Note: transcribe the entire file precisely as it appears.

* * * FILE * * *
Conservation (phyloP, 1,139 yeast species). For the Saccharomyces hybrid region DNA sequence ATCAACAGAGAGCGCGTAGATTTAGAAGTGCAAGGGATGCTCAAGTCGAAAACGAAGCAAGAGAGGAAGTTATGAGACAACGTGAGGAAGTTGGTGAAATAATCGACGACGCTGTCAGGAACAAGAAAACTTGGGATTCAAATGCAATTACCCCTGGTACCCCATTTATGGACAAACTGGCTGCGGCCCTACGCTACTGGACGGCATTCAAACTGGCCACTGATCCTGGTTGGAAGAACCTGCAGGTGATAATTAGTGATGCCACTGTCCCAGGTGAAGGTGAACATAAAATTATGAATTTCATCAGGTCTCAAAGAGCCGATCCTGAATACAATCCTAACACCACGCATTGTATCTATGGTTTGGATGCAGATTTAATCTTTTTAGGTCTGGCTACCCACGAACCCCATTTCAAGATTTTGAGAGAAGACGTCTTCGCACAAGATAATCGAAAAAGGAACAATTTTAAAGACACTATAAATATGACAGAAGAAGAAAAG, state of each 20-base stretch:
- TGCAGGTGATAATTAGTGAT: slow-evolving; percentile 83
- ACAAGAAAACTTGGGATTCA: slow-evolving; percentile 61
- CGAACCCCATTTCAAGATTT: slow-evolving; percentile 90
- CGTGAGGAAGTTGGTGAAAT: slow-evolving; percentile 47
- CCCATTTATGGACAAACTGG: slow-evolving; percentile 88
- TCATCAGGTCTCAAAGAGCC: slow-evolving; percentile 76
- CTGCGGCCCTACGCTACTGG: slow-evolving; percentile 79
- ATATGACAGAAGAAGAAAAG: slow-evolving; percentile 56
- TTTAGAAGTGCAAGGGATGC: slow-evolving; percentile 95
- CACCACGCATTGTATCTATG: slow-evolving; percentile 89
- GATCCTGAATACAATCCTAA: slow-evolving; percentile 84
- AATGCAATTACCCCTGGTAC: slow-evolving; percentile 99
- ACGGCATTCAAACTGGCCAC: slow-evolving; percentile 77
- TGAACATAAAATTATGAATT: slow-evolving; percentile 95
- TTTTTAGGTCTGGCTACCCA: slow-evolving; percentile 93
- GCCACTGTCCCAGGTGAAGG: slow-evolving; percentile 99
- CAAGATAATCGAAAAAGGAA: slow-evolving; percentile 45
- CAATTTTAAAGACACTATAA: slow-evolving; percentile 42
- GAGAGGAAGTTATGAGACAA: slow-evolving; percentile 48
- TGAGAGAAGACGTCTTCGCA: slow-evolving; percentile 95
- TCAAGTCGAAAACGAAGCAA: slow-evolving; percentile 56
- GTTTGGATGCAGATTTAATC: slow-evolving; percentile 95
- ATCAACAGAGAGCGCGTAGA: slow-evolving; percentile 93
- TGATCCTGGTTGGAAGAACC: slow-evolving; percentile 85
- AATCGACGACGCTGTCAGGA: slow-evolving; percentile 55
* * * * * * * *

Conservation (phyloP, 1,139 yeast species). For the Saccharomyces hybrid region DNA sequence ATCAACAGAGAGCGCGTAGATTTAGAAGTGCAAGGGATGCTCAAGTCGAAAACGAAGCAAGAGAGGAAGTTATGAGACAACGTGAGGAAGTTGGTGAAATAATCGACGACGCTGTCAGGAACAAGAAAACTTGGGATTCAAATGCAATTACCCCTGGTACCCCATTTATGGACAAACTGGCTGCGGCCCTACGCTACTGGACGGCATTCAAACTGGCCACTGATCCTGGTTGGAAGAACCTGCAGGTGATAATTAGTGATGCCACTGTCCCAGGTGAAGGTGAACATAAAATTATGAATTTCATCAGGTCTCAAAGAGCCGATCCTGAATACAATCCTAACACCACGCATTGTATCTATGGTTTGGATGCAGATTTAATCTTTTTAGGTCTGGCTACCCACGAACCCCATTTCAAGATTTTGAGAGAAGACGTCTTCGCACAAGATAATCGAAAAAGGAACAATTTTAAAGACACTATAAATATGACAGAAGAAGAAAAG, state of each 20-base stretch:
- TGCAGGTGATAATTAGTGAT: slow-evolving; percentile 83
- ACAAGAAAACTTGGGATTCA: slow-evolving; percentile 61
- CGAACCCCATTTCAAGATTT: slow-evolving; percentile 90
- CGTGAGGAAGTTGGTGAAAT: slow-evolving; percentile 47
- CCCATTTATGGACAAACTGG: slow-evolving; percentile 88
- TCATCAGGTCTCAAAGAGCC: slow-evolving; percentile 76
- CTGCGGCCCTACGCTACTGG: slow-evolving; percentile 79
- ATATGACAGAAGAAGAAAAG: slow-evolving; percentile 56
- TTTAGAAGTGCAAGGGATGC: slow-evolving; percentile 95
- CACCACGCATTGTATCTATG: slow-evolving; percentile 89
- GATCCTGAATACAATCCTAA: slow-evolving; percentile 84
- AATGCAATTACCCCTGGTAC: slow-evolving; percentile 99
- ACGGCATTCAAACTGGCCAC: slow-evolving; percentile 77
- TGAACATAAAATTATGAATT: slow-evolving; percentile 95
- TTTTTAGGTCTGGCTACCCA: slow-evolving; percentile 93
- GCCACTGTCCCAGGTGAAGG: slow-evolving; percentile 99
- CAAGATAATCGAAAAAGGAA: slow-evolving; percentile 45
- CAATTTTAAAGACACTATAA: slow-evolving; percentile 42
- GAGAGGAAGTTATGAGACAA: slow-evolving; percentile 48
- TGAGAGAAGACGTCTTCGCA: slow-evolving; percentile 95
- TCAAGTCGAAAACGAAGCAA: slow-evolving; percentile 56
- GTTTGGATGCAGATTTAATC: slow-evolving; percentile 95
- ATCAACAGAGAGCGCGTAGA: slow-evolving; percentile 93
- TGATCCTGGTTGGAAGAACC: slow-evolving; percentile 85
- AATCGACGACGCTGTCAGGA: slow-evolving; percentile 55